• Officer A.J. Bizzio, Landis Police Department.
Bizzio was born in Puerto Rico and raised in Miami. He joined the Salisbury Police Department as a patrol officer and the Landis department in 2016.
“Everybody loves to work with him,” said Chief Kenny Isenhour.
He said Bizzio is an asset not only to Landis police but has also helped other agencies with translating since he speaks fluent Spanish.
• Trooper Denny Morgan, N.C. State Highway Patrol.
Morgan has been in law enforcement for 18 years, six of which was with the Salisbury Police Department. The majority of his time he’s served with the Highway Patrol. He’s also a sergeant first class with the Army National Guard.
Morgan does a lot of charity work and helps his fellow troopers.
• Officer Anna Reichert, Rockwell Police Department.
In 2014, the Rockwell department sponsored Reichert during basic law enforcement training. She told Chief Hugh Bost if he ever had an opening, she wanted to become an officer with his department.
Bost said she recently lost her mother, helps take care of her father who lives in another state and has balanced all of that with being proactive in the community.
• Detective Oliver “Ollie” Greene, Rowan County Sheriff’s Office.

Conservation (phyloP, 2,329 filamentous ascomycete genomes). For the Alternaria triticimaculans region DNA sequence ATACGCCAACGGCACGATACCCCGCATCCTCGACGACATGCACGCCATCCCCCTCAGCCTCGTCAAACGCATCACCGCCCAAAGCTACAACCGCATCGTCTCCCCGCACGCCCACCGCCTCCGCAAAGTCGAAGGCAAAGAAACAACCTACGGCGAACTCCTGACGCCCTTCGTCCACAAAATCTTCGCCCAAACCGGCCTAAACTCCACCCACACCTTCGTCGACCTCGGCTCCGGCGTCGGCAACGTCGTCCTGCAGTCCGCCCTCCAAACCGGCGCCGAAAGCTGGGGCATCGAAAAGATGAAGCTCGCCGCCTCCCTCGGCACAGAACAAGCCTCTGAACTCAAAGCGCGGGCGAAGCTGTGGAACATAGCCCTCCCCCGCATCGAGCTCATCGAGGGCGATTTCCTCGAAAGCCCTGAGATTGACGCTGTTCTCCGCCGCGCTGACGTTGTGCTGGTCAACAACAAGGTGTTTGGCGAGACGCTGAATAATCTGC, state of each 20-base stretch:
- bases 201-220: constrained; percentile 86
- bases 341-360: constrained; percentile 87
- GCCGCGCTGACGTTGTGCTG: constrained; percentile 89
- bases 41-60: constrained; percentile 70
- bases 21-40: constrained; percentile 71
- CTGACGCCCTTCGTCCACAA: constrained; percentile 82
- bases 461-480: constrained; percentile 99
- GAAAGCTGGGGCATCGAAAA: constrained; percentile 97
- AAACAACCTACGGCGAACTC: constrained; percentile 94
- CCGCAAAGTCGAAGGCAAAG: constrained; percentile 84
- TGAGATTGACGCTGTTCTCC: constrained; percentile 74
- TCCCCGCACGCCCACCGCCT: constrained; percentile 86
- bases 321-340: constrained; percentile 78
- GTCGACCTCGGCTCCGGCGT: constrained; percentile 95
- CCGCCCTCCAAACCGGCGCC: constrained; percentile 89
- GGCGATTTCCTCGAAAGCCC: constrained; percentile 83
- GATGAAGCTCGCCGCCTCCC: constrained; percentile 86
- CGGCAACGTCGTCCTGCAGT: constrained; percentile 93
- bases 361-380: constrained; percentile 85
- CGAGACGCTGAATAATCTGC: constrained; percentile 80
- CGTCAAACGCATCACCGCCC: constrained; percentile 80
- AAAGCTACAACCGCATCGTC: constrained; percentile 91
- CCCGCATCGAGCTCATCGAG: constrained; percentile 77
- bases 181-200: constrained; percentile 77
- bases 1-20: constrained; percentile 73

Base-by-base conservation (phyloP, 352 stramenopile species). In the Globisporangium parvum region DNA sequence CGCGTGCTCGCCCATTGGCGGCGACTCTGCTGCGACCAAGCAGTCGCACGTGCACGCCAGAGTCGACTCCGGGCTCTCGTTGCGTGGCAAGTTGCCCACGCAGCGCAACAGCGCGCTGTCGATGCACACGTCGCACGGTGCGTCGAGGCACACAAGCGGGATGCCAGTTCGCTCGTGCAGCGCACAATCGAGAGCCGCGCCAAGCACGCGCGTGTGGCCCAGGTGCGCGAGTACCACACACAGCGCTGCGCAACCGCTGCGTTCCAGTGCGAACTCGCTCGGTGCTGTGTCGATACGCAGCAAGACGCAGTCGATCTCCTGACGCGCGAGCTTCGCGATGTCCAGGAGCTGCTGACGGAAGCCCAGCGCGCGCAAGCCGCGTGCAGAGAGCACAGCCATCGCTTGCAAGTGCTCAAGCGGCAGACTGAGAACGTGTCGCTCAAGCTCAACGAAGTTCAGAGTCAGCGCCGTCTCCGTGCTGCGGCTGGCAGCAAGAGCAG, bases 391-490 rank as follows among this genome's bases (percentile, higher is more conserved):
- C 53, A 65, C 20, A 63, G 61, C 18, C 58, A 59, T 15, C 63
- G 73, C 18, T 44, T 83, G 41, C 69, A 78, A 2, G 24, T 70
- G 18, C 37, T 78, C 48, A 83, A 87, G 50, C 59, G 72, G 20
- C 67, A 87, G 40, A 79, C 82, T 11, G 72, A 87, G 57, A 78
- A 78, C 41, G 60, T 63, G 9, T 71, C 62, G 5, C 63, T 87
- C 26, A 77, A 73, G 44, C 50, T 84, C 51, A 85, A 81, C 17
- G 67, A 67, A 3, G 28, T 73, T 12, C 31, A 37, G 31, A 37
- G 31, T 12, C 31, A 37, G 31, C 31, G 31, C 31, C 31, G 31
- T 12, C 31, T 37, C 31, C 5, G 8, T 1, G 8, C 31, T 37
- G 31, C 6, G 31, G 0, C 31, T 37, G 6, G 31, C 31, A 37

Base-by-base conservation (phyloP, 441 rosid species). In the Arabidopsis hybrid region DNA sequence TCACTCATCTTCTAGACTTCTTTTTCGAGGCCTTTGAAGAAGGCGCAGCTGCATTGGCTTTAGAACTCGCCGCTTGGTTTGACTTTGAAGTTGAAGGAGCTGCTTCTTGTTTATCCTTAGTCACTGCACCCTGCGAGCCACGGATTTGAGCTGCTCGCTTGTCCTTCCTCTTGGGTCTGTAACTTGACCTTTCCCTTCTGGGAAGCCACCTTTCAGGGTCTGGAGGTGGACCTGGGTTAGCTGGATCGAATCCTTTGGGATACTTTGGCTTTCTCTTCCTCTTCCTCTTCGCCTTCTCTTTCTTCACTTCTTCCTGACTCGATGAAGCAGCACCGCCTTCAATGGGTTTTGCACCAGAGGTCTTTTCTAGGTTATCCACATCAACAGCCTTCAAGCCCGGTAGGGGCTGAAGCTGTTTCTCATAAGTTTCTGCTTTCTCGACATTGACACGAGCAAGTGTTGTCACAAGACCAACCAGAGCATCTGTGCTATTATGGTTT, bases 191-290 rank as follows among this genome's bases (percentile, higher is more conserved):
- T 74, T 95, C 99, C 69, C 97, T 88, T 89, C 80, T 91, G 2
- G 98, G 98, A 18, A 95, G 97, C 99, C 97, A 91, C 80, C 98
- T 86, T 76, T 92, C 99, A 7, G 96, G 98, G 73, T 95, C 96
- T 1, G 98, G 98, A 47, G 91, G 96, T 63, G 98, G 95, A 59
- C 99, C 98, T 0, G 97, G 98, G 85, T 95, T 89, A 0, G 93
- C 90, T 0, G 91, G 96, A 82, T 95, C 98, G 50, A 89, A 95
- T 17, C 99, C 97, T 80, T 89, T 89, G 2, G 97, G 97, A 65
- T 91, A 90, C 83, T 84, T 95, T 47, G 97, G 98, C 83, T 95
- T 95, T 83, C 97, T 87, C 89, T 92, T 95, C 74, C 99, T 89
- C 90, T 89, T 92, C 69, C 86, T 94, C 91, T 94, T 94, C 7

In 2014, Greene began as a detention center officer, then moved to patrol and in June 2014 became a detective with the Sheriff’s Office. He and his wife, Jennifer, have seven children. In his downtime, Greene competes in races, half marathons, and 5Ks.
He is in the middle of completing his master’s degree. Last year, he and fellow officers rode bikes to the National Law Enforcement Officers Memorial in Washington.
• Master Police Officer Brad Jordan, Salisbury Police Department.
Jordan has 30 years of law enforcement service and also served as a traffic officer and member of the Special Response Team. Chief Jerry Stokes said Jordan serves his community well. He recently retired from the department.
• Officer Shane Safrit, Spencer Police Department.
Safrit, who has been with the department since July 2016, wears many hats including investigator, administrative assistant, and IT specialist. He began his law enforcement career in 2010.
• Officer Terrance Bowins, VA Medical Center Police.
Bowins is a 20-year Navy veteran. He has worked in law enforcement for NASA, the U.S. Department of Defense and the VA Police in Columbia, South Carolina. He’s been with the Hefner VA since 2015.
While on assignment in Charlotte, Bowins came upon a bus driver who was unresponsive. He and two others performed CPR on the driver until EMS crews arrived.
This year’s recipient of the Paul G. Wilson Award was Sgt. Jason Hinson of the Kannapolis Police Department. Hinson began with the Kannapolis Police Department as a patrol officer and is now a sergeant and crisis negotiator.
“He is passionate about police work and serving Jesus,” said Chief Chavis.
He started a ministry, Aqua 14, to reach out the homeless. Each week he coordinates and serves 100 meals for those in need.
Hinson even donated a kidney to a stranger. He initially set out to donate a kidney to the husband of a Kannapolis 911 communicator but wasn’t a match. When he became a match for someone else, he followed through with to the donation.
Contact reporter Shavonne Walker at 704-797-4253.